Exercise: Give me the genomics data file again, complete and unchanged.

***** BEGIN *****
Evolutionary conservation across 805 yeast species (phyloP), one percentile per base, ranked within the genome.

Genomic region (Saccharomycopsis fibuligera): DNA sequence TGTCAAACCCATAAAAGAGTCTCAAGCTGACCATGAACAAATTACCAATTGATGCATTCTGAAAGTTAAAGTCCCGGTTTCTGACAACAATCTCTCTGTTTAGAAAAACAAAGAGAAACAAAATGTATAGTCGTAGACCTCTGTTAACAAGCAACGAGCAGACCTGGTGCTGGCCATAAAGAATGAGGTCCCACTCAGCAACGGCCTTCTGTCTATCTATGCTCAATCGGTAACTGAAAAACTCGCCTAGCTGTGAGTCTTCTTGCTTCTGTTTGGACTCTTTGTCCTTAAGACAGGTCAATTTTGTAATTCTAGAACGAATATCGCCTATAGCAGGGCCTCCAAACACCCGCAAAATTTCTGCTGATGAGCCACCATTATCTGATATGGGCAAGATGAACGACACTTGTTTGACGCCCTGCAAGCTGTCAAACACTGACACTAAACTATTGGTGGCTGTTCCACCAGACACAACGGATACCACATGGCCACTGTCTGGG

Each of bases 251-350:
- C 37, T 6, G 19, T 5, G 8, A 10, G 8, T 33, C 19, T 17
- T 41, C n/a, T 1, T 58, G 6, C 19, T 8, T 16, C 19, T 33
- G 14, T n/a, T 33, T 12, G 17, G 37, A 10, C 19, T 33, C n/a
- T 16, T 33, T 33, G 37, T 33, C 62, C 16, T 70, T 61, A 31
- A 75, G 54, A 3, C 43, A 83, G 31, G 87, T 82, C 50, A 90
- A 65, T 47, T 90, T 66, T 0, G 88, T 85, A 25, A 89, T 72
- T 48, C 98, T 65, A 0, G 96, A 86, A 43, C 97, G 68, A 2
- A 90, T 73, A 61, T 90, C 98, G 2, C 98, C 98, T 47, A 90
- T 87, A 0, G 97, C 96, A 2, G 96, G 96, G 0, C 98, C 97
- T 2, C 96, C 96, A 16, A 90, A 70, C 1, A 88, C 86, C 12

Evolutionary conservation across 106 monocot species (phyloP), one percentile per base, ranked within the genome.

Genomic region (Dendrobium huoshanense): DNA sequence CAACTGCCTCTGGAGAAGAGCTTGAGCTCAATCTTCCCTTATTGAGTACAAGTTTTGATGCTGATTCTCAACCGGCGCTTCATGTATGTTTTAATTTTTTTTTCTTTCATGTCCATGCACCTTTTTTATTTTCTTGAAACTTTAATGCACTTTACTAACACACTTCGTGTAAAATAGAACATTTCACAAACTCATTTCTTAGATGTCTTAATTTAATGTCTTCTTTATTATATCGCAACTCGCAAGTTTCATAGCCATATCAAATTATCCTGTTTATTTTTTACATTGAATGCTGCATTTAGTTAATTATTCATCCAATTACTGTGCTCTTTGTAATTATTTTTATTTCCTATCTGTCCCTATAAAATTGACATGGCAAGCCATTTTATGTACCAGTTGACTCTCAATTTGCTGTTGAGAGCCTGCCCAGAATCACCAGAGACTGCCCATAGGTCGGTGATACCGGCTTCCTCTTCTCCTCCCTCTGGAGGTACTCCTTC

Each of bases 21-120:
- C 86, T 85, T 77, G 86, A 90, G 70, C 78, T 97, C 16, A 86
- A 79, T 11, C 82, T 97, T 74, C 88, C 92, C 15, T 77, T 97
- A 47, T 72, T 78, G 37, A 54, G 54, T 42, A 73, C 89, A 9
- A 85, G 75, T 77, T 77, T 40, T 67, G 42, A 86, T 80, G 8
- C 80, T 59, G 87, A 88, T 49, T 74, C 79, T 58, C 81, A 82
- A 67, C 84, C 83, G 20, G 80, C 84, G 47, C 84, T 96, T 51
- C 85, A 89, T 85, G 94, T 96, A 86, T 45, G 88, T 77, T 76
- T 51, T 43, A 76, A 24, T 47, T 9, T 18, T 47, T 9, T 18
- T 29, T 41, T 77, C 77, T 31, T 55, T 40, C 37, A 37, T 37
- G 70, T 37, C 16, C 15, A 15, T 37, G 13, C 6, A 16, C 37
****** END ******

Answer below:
Evolutionary conservation across 805 yeast species (phyloP), one percentile per base, ranked within the genome.

Genomic region (Saccharomycopsis fibuligera): DNA sequence TGTCAAACCCATAAAAGAGTCTCAAGCTGACCATGAACAAATTACCAATTGATGCATTCTGAAAGTTAAAGTCCCGGTTTCTGACAACAATCTCTCTGTTTAGAAAAACAAAGAGAAACAAAATGTATAGTCGTAGACCTCTGTTAACAAGCAACGAGCAGACCTGGTGCTGGCCATAAAGAATGAGGTCCCACTCAGCAACGGCCTTCTGTCTATCTATGCTCAATCGGTAACTGAAAAACTCGCCTAGCTGTGAGTCTTCTTGCTTCTGTTTGGACTCTTTGTCCTTAAGACAGGTCAATTTTGTAATTCTAGAACGAATATCGCCTATAGCAGGGCCTCCAAACACCCGCAAAATTTCTGCTGATGAGCCACCATTATCTGATATGGGCAAGATGAACGACACTTGTTTGACGCCCTGCAAGCTGTCAAACACTGACACTAAACTATTGGTGGCTGTTCCACCAGACACAACGGATACCACATGGCCACTGTCTGGG

Each of bases 251-350:
- C 37, T 6, G 19, T 5, G 8, A 10, G 8, T 33, C 19, T 17
- T 41, C n/a, T 1, T 58, G 6, C 19, T 8, T 16, C 19, T 33
- G 14, T n/a, T 33, T 12, G 17, G 37, A 10, C 19, T 33, C n/a
- T 16, T 33, T 33, G 37, T 33, C 62, C 16, T 70, T 61, A 31
- A 75, G 54, A 3, C 43, A 83, G 31, G 87, T 82, C 50, A 90
- A 65, T 47, T 90, T 66, T 0, G 88, T 85, A 25, A 89, T 72
- T 48, C 98, T 65, A 0, G 96, A 86, A 43, C 97, G 68, A 2
- A 90, T 73, A 61, T 90, C 98, G 2, C 98, C 98, T 47, A 90
- T 87, A 0, G 97, C 96, A 2, G 96, G 96, G 0, C 98, C 97
- T 2, C 96, C 96, A 16, A 90, A 70, C 1, A 88, C 86, C 12

Evolutionary conservation across 106 monocot species (phyloP), one percentile per base, ranked within the genome.

Genomic region (Dendrobium huoshanense): DNA sequence CAACTGCCTCTGGAGAAGAGCTTGAGCTCAATCTTCCCTTATTGAGTACAAGTTTTGATGCTGATTCTCAACCGGCGCTTCATGTATGTTTTAATTTTTTTTTCTTTCATGTCCATGCACCTTTTTTATTTTCTTGAAACTTTAATGCACTTTACTAACACACTTCGTGTAAAATAGAACATTTCACAAACTCATTTCTTAGATGTCTTAATTTAATGTCTTCTTTATTATATCGCAACTCGCAAGTTTCATAGCCATATCAAATTATCCTGTTTATTTTTTACATTGAATGCTGCATTTAGTTAATTATTCATCCAATTACTGTGCTCTTTGTAATTATTTTTATTTCCTATCTGTCCCTATAAAATTGACATGGCAAGCCATTTTATGTACCAGTTGACTCTCAATTTGCTGTTGAGAGCCTGCCCAGAATCACCAGAGACTGCCCATAGGTCGGTGATACCGGCTTCCTCTTCTCCTCCCTCTGGAGGTACTCCTTC

Each of bases 21-120:
- C 86, T 85, T 77, G 86, A 90, G 70, C 78, T 97, C 16, A 86
- A 79, T 11, C 82, T 97, T 74, C 88, C 92, C 15, T 77, T 97
- A 47, T 72, T 78, G 37, A 54, G 54, T 42, A 73, C 89, A 9
- A 85, G 75, T 77, T 77, T 40, T 67, G 42, A 86, T 80, G 8
- C 80, T 59, G 87, A 88, T 49, T 74, C 79, T 58, C 81, A 82
- A 67, C 84, C 83, G 20, G 80, C 84, G 47, C 84, T 96, T 51
- C 85, A 89, T 85, G 94, T 96, A 86, T 45, G 88, T 77, T 76
- T 51, T 43, A 76, A 24, T 47, T 9, T 18, T 47, T 9, T 18
- T 29, T 41, T 77, C 77, T 31, T 55, T 40, C 37, A 37, T 37
- G 70, T 37, C 16, C 15, A 15, T 37, G 13, C 6, A 16, C 37